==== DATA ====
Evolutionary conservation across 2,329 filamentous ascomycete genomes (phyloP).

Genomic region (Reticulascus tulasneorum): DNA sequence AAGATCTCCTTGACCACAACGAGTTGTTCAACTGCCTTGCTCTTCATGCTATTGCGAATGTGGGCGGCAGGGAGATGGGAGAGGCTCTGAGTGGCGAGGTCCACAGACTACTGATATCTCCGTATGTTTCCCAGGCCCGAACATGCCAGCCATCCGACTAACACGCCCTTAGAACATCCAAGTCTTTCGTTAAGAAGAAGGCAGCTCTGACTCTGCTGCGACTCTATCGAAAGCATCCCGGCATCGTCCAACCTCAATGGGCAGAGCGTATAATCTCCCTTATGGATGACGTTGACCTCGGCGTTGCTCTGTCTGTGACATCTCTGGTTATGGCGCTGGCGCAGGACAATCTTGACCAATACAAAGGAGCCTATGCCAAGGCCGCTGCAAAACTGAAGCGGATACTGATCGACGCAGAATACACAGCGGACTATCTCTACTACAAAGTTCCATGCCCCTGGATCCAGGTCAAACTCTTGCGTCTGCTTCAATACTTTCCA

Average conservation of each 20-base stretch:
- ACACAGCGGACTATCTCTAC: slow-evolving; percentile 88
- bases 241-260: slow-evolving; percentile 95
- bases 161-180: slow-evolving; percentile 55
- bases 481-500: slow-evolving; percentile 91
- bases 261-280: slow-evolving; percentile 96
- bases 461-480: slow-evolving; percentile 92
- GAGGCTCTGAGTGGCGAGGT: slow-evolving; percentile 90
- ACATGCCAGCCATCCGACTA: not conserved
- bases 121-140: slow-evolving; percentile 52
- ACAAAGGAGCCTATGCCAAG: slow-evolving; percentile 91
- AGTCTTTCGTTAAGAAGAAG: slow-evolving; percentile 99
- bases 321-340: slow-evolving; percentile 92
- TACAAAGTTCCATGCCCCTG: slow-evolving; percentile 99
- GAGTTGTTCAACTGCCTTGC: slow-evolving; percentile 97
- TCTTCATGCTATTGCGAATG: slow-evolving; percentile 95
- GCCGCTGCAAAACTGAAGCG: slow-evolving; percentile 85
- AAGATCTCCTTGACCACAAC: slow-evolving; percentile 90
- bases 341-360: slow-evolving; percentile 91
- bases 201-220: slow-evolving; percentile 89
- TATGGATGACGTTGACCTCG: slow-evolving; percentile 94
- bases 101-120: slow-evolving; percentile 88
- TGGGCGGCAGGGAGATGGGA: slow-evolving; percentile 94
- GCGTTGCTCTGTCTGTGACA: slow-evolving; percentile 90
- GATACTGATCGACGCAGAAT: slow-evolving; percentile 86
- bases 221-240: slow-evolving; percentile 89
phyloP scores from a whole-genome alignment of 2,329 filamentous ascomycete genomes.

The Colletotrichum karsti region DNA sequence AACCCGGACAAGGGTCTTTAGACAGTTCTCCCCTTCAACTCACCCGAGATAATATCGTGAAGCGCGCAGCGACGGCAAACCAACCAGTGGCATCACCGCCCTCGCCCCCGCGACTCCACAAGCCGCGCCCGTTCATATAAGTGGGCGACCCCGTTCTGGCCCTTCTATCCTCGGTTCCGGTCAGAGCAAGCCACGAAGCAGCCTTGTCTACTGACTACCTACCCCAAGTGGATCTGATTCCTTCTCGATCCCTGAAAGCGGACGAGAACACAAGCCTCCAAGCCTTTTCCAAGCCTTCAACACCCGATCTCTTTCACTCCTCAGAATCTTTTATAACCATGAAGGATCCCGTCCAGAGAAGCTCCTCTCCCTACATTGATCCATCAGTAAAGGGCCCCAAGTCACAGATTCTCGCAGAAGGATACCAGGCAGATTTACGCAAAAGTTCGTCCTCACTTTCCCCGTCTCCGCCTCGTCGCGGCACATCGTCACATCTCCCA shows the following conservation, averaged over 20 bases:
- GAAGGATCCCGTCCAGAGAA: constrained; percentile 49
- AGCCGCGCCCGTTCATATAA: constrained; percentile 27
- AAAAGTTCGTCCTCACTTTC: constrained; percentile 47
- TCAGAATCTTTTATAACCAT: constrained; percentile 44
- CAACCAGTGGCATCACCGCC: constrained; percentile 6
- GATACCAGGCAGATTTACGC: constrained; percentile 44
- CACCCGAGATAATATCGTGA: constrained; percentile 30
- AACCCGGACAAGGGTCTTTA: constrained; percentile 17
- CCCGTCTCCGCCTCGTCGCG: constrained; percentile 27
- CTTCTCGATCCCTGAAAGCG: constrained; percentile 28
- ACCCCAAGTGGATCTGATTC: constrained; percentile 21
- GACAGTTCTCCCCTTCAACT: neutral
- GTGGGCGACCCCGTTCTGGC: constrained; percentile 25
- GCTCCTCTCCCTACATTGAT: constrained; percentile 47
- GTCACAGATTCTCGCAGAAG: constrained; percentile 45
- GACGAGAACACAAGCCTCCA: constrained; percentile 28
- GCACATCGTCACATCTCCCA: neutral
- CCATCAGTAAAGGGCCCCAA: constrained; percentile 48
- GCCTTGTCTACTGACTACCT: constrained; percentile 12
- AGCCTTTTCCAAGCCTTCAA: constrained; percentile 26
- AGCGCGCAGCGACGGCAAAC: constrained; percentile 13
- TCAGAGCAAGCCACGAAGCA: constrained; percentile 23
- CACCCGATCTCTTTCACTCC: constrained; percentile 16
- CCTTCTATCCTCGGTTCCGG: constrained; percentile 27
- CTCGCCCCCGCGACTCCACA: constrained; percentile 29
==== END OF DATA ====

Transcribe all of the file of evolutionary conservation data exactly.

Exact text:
Evolutionary conservation across 2,329 filamentous ascomycete genomes (phyloP).

Genomic region (Reticulascus tulasneorum): DNA sequence AAGATCTCCTTGACCACAACGAGTTGTTCAACTGCCTTGCTCTTCATGCTATTGCGAATGTGGGCGGCAGGGAGATGGGAGAGGCTCTGAGTGGCGAGGTCCACAGACTACTGATATCTCCGTATGTTTCCCAGGCCCGAACATGCCAGCCATCCGACTAACACGCCCTTAGAACATCCAAGTCTTTCGTTAAGAAGAAGGCAGCTCTGACTCTGCTGCGACTCTATCGAAAGCATCCCGGCATCGTCCAACCTCAATGGGCAGAGCGTATAATCTCCCTTATGGATGACGTTGACCTCGGCGTTGCTCTGTCTGTGACATCTCTGGTTATGGCGCTGGCGCAGGACAATCTTGACCAATACAAAGGAGCCTATGCCAAGGCCGCTGCAAAACTGAAGCGGATACTGATCGACGCAGAATACACAGCGGACTATCTCTACTACAAAGTTCCATGCCCCTGGATCCAGGTCAAACTCTTGCGTCTGCTTCAATACTTTCCA

Average conservation of each 20-base stretch:
- ACACAGCGGACTATCTCTAC: slow-evolving; percentile 88
- bases 241-260: slow-evolving; percentile 95
- bases 161-180: slow-evolving; percentile 55
- bases 481-500: slow-evolving; percentile 91
- bases 261-280: slow-evolving; percentile 96
- bases 461-480: slow-evolving; percentile 92
- GAGGCTCTGAGTGGCGAGGT: slow-evolving; percentile 90
- ACATGCCAGCCATCCGACTA: not conserved
- bases 121-140: slow-evolving; percentile 52
- ACAAAGGAGCCTATGCCAAG: slow-evolving; percentile 91
- AGTCTTTCGTTAAGAAGAAG: slow-evolving; percentile 99
- bases 321-340: slow-evolving; percentile 92
- TACAAAGTTCCATGCCCCTG: slow-evolving; percentile 99
- GAGTTGTTCAACTGCCTTGC: slow-evolving; percentile 97
- TCTTCATGCTATTGCGAATG: slow-evolving; percentile 95
- GCCGCTGCAAAACTGAAGCG: slow-evolving; percentile 85
- AAGATCTCCTTGACCACAAC: slow-evolving; percentile 90
- bases 341-360: slow-evolving; percentile 91
- bases 201-220: slow-evolving; percentile 89
- TATGGATGACGTTGACCTCG: slow-evolving; percentile 94
- bases 101-120: slow-evolving; percentile 88
- TGGGCGGCAGGGAGATGGGA: slow-evolving; percentile 94
- GCGTTGCTCTGTCTGTGACA: slow-evolving; percentile 90
- GATACTGATCGACGCAGAAT: slow-evolving; percentile 86
- bases 221-240: slow-evolving; percentile 89
phyloP scores from a whole-genome alignment of 2,329 filamentous ascomycete genomes.

The Colletotrichum karsti region DNA sequence AACCCGGACAAGGGTCTTTAGACAGTTCTCCCCTTCAACTCACCCGAGATAATATCGTGAAGCGCGCAGCGACGGCAAACCAACCAGTGGCATCACCGCCCTCGCCCCCGCGACTCCACAAGCCGCGCCCGTTCATATAAGTGGGCGACCCCGTTCTGGCCCTTCTATCCTCGGTTCCGGTCAGAGCAAGCCACGAAGCAGCCTTGTCTACTGACTACCTACCCCAAGTGGATCTGATTCCTTCTCGATCCCTGAAAGCGGACGAGAACACAAGCCTCCAAGCCTTTTCCAAGCCTTCAACACCCGATCTCTTTCACTCCTCAGAATCTTTTATAACCATGAAGGATCCCGTCCAGAGAAGCTCCTCTCCCTACATTGATCCATCAGTAAAGGGCCCCAAGTCACAGATTCTCGCAGAAGGATACCAGGCAGATTTACGCAAAAGTTCGTCCTCACTTTCCCCGTCTCCGCCTCGTCGCGGCACATCGTCACATCTCCCA shows the following conservation, averaged over 20 bases:
- GAAGGATCCCGTCCAGAGAA: constrained; percentile 49
- AGCCGCGCCCGTTCATATAA: constrained; percentile 27
- AAAAGTTCGTCCTCACTTTC: constrained; percentile 47
- TCAGAATCTTTTATAACCAT: constrained; percentile 44
- CAACCAGTGGCATCACCGCC: constrained; percentile 6
- GATACCAGGCAGATTTACGC: constrained; percentile 44
- CACCCGAGATAATATCGTGA: constrained; percentile 30
- AACCCGGACAAGGGTCTTTA: constrained; percentile 17
- CCCGTCTCCGCCTCGTCGCG: constrained; percentile 27
- CTTCTCGATCCCTGAAAGCG: constrained; percentile 28
- ACCCCAAGTGGATCTGATTC: constrained; percentile 21
- GACAGTTCTCCCCTTCAACT: neutral
- GTGGGCGACCCCGTTCTGGC: constrained; percentile 25
- GCTCCTCTCCCTACATTGAT: constrained; percentile 47
- GTCACAGATTCTCGCAGAAG: constrained; percentile 45
- GACGAGAACACAAGCCTCCA: constrained; percentile 28
- GCACATCGTCACATCTCCCA: neutral
- CCATCAGTAAAGGGCCCCAA: constrained; percentile 48
- GCCTTGTCTACTGACTACCT: constrained; percentile 12
- AGCCTTTTCCAAGCCTTCAA: constrained; percentile 26
- AGCGCGCAGCGACGGCAAAC: constrained; percentile 13
- TCAGAGCAAGCCACGAAGCA: constrained; percentile 23
- CACCCGATCTCTTTCACTCC: constrained; percentile 16
- CCTTCTATCCTCGGTTCCGG: constrained; percentile 27
- CTCGCCCCCGCGACTCCACA: constrained; percentile 29